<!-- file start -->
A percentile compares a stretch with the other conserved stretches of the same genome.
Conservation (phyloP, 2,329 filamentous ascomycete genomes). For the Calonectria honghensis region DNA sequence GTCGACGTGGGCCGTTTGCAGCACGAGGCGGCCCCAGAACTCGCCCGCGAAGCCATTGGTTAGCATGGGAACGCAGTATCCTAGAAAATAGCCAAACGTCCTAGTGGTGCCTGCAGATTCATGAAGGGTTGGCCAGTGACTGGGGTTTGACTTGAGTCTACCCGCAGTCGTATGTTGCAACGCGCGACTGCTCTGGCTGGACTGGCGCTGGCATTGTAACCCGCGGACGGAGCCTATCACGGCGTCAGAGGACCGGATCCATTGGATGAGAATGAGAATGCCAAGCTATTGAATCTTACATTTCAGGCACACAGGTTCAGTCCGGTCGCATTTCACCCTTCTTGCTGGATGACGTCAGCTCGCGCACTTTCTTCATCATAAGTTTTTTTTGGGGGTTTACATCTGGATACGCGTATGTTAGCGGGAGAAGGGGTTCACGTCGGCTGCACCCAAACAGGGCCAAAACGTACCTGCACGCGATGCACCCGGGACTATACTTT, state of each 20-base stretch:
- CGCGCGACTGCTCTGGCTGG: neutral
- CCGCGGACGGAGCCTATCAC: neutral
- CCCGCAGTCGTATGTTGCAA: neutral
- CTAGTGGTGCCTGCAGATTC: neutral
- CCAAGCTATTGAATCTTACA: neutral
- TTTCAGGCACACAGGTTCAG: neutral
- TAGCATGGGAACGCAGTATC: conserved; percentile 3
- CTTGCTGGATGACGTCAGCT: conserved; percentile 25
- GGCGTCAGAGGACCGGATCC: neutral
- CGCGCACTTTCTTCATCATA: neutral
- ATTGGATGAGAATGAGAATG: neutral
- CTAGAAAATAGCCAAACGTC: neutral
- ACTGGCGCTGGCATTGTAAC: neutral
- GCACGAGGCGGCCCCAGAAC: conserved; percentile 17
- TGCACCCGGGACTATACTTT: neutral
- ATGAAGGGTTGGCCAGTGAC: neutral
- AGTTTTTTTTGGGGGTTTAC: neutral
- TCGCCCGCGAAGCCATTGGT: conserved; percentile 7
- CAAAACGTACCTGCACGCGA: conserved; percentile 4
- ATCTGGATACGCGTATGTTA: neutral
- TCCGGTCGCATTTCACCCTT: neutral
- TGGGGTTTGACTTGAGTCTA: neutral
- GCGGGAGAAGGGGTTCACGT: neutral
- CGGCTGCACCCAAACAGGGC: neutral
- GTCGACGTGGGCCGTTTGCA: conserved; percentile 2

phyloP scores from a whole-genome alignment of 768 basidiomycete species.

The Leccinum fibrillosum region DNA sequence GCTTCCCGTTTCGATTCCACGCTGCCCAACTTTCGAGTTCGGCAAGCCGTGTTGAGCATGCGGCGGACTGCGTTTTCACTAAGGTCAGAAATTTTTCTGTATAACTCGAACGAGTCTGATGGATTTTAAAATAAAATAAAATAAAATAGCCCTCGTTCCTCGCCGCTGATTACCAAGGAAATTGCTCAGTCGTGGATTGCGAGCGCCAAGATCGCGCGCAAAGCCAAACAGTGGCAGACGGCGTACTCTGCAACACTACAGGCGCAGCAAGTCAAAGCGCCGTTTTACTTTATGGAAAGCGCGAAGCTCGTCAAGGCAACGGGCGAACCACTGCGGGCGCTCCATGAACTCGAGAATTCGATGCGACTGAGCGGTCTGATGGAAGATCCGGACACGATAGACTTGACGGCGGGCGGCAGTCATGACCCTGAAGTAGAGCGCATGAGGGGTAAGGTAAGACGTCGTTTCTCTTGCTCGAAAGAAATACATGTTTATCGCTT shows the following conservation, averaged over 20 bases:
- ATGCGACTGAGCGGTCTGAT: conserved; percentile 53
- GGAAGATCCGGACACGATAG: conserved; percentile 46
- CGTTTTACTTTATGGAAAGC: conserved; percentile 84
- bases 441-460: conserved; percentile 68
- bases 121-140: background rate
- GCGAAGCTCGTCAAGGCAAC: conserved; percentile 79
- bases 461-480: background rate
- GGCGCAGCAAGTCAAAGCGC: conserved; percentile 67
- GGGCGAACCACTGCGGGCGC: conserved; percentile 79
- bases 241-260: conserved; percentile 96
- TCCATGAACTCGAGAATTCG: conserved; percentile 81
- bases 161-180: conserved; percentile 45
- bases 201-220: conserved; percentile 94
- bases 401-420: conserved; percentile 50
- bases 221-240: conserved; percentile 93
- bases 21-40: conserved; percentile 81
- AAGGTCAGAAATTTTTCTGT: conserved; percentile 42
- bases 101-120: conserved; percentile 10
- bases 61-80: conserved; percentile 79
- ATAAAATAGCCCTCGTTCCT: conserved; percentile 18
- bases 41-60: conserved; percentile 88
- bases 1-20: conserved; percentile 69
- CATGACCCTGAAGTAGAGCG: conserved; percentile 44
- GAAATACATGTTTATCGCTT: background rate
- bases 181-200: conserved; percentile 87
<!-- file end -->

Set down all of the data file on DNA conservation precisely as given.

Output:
A percentile compares a stretch with the other conserved stretches of the same genome.
Conservation (phyloP, 2,329 filamentous ascomycete genomes). For the Calonectria honghensis region DNA sequence GTCGACGTGGGCCGTTTGCAGCACGAGGCGGCCCCAGAACTCGCCCGCGAAGCCATTGGTTAGCATGGGAACGCAGTATCCTAGAAAATAGCCAAACGTCCTAGTGGTGCCTGCAGATTCATGAAGGGTTGGCCAGTGACTGGGGTTTGACTTGAGTCTACCCGCAGTCGTATGTTGCAACGCGCGACTGCTCTGGCTGGACTGGCGCTGGCATTGTAACCCGCGGACGGAGCCTATCACGGCGTCAGAGGACCGGATCCATTGGATGAGAATGAGAATGCCAAGCTATTGAATCTTACATTTCAGGCACACAGGTTCAGTCCGGTCGCATTTCACCCTTCTTGCTGGATGACGTCAGCTCGCGCACTTTCTTCATCATAAGTTTTTTTTGGGGGTTTACATCTGGATACGCGTATGTTAGCGGGAGAAGGGGTTCACGTCGGCTGCACCCAAACAGGGCCAAAACGTACCTGCACGCGATGCACCCGGGACTATACTTT, state of each 20-base stretch:
- CGCGCGACTGCTCTGGCTGG: neutral
- CCGCGGACGGAGCCTATCAC: neutral
- CCCGCAGTCGTATGTTGCAA: neutral
- CTAGTGGTGCCTGCAGATTC: neutral
- CCAAGCTATTGAATCTTACA: neutral
- TTTCAGGCACACAGGTTCAG: neutral
- TAGCATGGGAACGCAGTATC: conserved; percentile 3
- CTTGCTGGATGACGTCAGCT: conserved; percentile 25
- GGCGTCAGAGGACCGGATCC: neutral
- CGCGCACTTTCTTCATCATA: neutral
- ATTGGATGAGAATGAGAATG: neutral
- CTAGAAAATAGCCAAACGTC: neutral
- ACTGGCGCTGGCATTGTAAC: neutral
- GCACGAGGCGGCCCCAGAAC: conserved; percentile 17
- TGCACCCGGGACTATACTTT: neutral
- ATGAAGGGTTGGCCAGTGAC: neutral
- AGTTTTTTTTGGGGGTTTAC: neutral
- TCGCCCGCGAAGCCATTGGT: conserved; percentile 7
- CAAAACGTACCTGCACGCGA: conserved; percentile 4
- ATCTGGATACGCGTATGTTA: neutral
- TCCGGTCGCATTTCACCCTT: neutral
- TGGGGTTTGACTTGAGTCTA: neutral
- GCGGGAGAAGGGGTTCACGT: neutral
- CGGCTGCACCCAAACAGGGC: neutral
- GTCGACGTGGGCCGTTTGCA: conserved; percentile 2

phyloP scores from a whole-genome alignment of 768 basidiomycete species.

The Leccinum fibrillosum region DNA sequence GCTTCCCGTTTCGATTCCACGCTGCCCAACTTTCGAGTTCGGCAAGCCGTGTTGAGCATGCGGCGGACTGCGTTTTCACTAAGGTCAGAAATTTTTCTGTATAACTCGAACGAGTCTGATGGATTTTAAAATAAAATAAAATAAAATAGCCCTCGTTCCTCGCCGCTGATTACCAAGGAAATTGCTCAGTCGTGGATTGCGAGCGCCAAGATCGCGCGCAAAGCCAAACAGTGGCAGACGGCGTACTCTGCAACACTACAGGCGCAGCAAGTCAAAGCGCCGTTTTACTTTATGGAAAGCGCGAAGCTCGTCAAGGCAACGGGCGAACCACTGCGGGCGCTCCATGAACTCGAGAATTCGATGCGACTGAGCGGTCTGATGGAAGATCCGGACACGATAGACTTGACGGCGGGCGGCAGTCATGACCCTGAAGTAGAGCGCATGAGGGGTAAGGTAAGACGTCGTTTCTCTTGCTCGAAAGAAATACATGTTTATCGCTT shows the following conservation, averaged over 20 bases:
- ATGCGACTGAGCGGTCTGAT: conserved; percentile 53
- GGAAGATCCGGACACGATAG: conserved; percentile 46
- CGTTTTACTTTATGGAAAGC: conserved; percentile 84
- bases 441-460: conserved; percentile 68
- bases 121-140: background rate
- GCGAAGCTCGTCAAGGCAAC: conserved; percentile 79
- bases 461-480: background rate
- GGCGCAGCAAGTCAAAGCGC: conserved; percentile 67
- GGGCGAACCACTGCGGGCGC: conserved; percentile 79
- bases 241-260: conserved; percentile 96
- TCCATGAACTCGAGAATTCG: conserved; percentile 81
- bases 161-180: conserved; percentile 45
- bases 201-220: conserved; percentile 94
- bases 401-420: conserved; percentile 50
- bases 221-240: conserved; percentile 93
- bases 21-40: conserved; percentile 81
- AAGGTCAGAAATTTTTCTGT: conserved; percentile 42
- bases 101-120: conserved; percentile 10
- bases 61-80: conserved; percentile 79
- ATAAAATAGCCCTCGTTCCT: conserved; percentile 18
- bases 41-60: conserved; percentile 88
- bases 1-20: conserved; percentile 69
- CATGACCCTGAAGTAGAGCG: conserved; percentile 44
- GAAATACATGTTTATCGCTT: background rate
- bases 181-200: conserved; percentile 87